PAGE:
Past time to end the benefits freeze
By Adam Butler, Senior Public Policy Advocate
The benefits freeze, which comes to an end next year, is the single biggest driver of rising poverty and has cost many StepChange clients hundreds of pounds each year — what should the government do next?
The Joseph Rowntree Foundation has released figures estimating that the benefits freeze will drive 400,000 more people into income poverty by 2020.
The freeze, which has been in place since 2016/17, means simply that most working-age benefits (other than disability benefits) are frozen in cash terms. This affects the almost one-third (30%) of UK households.
The Spring Statement will be overshadowed by political and economic uncertainty, but the government will need to clarify soon what will follow the scheduled end of the freeze in April 2020.
In its first two years, inflation was so low the impact of the benefits freeze was modest. However, inflation rose abruptly following the Brexit referendum: we estimate that the freeze cost our clients who receive social security on average £291 in 2017, and £399 in 2018 (or £24 and £33 each month).
To put that in perspective, the average budget surplus (the amount of disposable income available after budgeting for essentials) of clients who receive benefits is £31.
In other words, the freeze is wiping out what little disposable income many households in financial difficulty have.
It’s also worth bearing in mind that the annual increase in the value of working age benefits had already been held at 1% for three years from 2012/13 (Child Benefit was frozen for three years from 2011/12 and then increased by 1% in 2014/15).
The year-on-year effect of these changes can appear small but, because the impact of inflation on the value of benefits compounds over time, the cumulative effect is large.
As a result, the real value of most working age benefits has fallen to multi-decade lows.
How are benefits usually increased?
The way that different benefits are increased each year is complicated (and inarguably dull). Prior to 2011, most means-tested benefits were simply uprated in April using a measure of inflation called the Rossi Index (basically RPI minus housing costs) taken the preceding September.
From 2011, the government shifted the default index for uprating support to CPI, which it argued is a better measure of living costs than RPI.
CPI, however, tends to rise more slowly than RPI (the Office for Budget Responsibility estimated the ‘long-run’ difference between RPI and CPI to be 1.4% each year).
Universal benefits like Child Benefit have been uprated by convention in line with RPI and other benefits have simply been left to depreciate in value after they’re introduced.
The family element of tax credits, for example, was never increased from £545 each year after it was introduced in 2003/04.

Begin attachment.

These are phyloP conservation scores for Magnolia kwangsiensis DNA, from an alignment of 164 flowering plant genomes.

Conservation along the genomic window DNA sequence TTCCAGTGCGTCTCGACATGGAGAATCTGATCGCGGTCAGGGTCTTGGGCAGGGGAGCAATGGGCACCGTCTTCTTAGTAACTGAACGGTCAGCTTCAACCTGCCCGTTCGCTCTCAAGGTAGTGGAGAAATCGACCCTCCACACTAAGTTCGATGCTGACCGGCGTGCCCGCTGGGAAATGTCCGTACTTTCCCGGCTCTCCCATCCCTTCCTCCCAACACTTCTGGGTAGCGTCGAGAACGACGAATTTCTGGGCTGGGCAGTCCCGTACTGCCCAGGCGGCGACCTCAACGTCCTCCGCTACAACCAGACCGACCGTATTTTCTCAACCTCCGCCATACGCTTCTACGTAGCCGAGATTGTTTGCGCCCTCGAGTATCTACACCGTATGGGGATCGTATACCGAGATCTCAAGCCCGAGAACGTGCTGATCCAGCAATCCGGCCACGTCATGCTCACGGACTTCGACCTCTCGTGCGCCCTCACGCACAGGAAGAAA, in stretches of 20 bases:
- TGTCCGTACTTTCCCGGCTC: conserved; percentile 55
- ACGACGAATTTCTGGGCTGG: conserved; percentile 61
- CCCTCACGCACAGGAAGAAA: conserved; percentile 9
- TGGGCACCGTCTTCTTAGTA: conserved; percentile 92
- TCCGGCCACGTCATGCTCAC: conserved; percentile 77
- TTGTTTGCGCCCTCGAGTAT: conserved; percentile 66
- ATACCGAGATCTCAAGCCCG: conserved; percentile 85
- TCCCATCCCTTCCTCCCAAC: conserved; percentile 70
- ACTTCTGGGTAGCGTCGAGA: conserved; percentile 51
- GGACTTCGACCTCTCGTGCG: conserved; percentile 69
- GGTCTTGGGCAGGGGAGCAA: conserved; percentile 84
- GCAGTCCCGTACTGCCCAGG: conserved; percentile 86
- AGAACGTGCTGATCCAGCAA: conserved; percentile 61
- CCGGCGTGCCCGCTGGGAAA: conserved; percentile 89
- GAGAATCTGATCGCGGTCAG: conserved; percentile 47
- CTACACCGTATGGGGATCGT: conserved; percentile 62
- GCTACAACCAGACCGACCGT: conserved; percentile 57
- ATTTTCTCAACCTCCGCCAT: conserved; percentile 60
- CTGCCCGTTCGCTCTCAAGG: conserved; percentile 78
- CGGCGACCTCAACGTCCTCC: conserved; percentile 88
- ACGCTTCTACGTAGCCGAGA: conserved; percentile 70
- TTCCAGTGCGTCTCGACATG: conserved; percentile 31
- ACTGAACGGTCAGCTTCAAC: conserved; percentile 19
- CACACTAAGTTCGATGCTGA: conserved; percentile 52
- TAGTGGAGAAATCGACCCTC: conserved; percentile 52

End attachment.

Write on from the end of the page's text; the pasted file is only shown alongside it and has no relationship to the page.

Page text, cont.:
Housing support works slightly differently and has been subject to repeated tinkering. Until 2011, the maximum Local Housing Allowance rates (which are used to calculate Housing Benefit) were linked to the middle of market rents.
From 2011, alongside other tweaks, this was reduced to the bottom third (30th percentile) of rents. The link with rents was then broken entirely: in 2012/13 rates were frozen, then uprated in line with CPI for one year (somewhat bizarrely since the CPI measure excludes housing costs) and then increased by 1% for the next two years until the freeze took effect.
The fall in the value of housing support in particular has squeezed the incomes of an increasing proportion of private renters.
Our recent Locked Out report found that Housing Benefit didn’t cover the rent of 90% of clients renting in the private sector.
How should the government increase the value of benefits in future?
Simply reverting to CPI and re-linking housing support to rents would be a step forward over a freeze. However, the value of social security for working age adults has been eroded so seriously, the question now isn’t only whether to end the benefits freeze but how to sustainably recover lost ground.
The benefits freeze sits alongside more straightforward cuts to support, such as reductions in the Universal Credit work allowances (not wholly reversed by the 2018 Autumn Budget), reduced support for children with disabilities in Universal Credit and changes to tax credits including the abolition of the baby and family elements and the introduction of a two-child cap on support.
These measures will bite household incomes hard in future years. Unwinding the effects of the benefits freeze must then be part of a wider conversation about the future of the social security system.
The ostensible justification for the freeze was that welfare payments shouldn’t increase in value if wages don’t. The risk of this approach is that it’s not sustainable if a core aim of the social security system is to meet minimum needs.
Household budgets for people managing with a low income tend to be formed of more essentials like housing, utilities and food, and less discretionary spending like consumer goods. Whatever else, support must be sufficient to allow people to meet these essential costs.
One further simple lesson highlighted by the Institute for Fiscal Studies is that unpredictable changes in inflation mean that it’s not a good idea to make arbitrary decisions about uprating several years in advance (unless investing in substantial increases as happened, for example, for child tax credits in the early 2000s).
A good place to start is to lay down the principle that, however ministers design the social safety net, it will meet and keep pace with the cost of living for those it supports.
You can find out more about our debt and housing research on our website.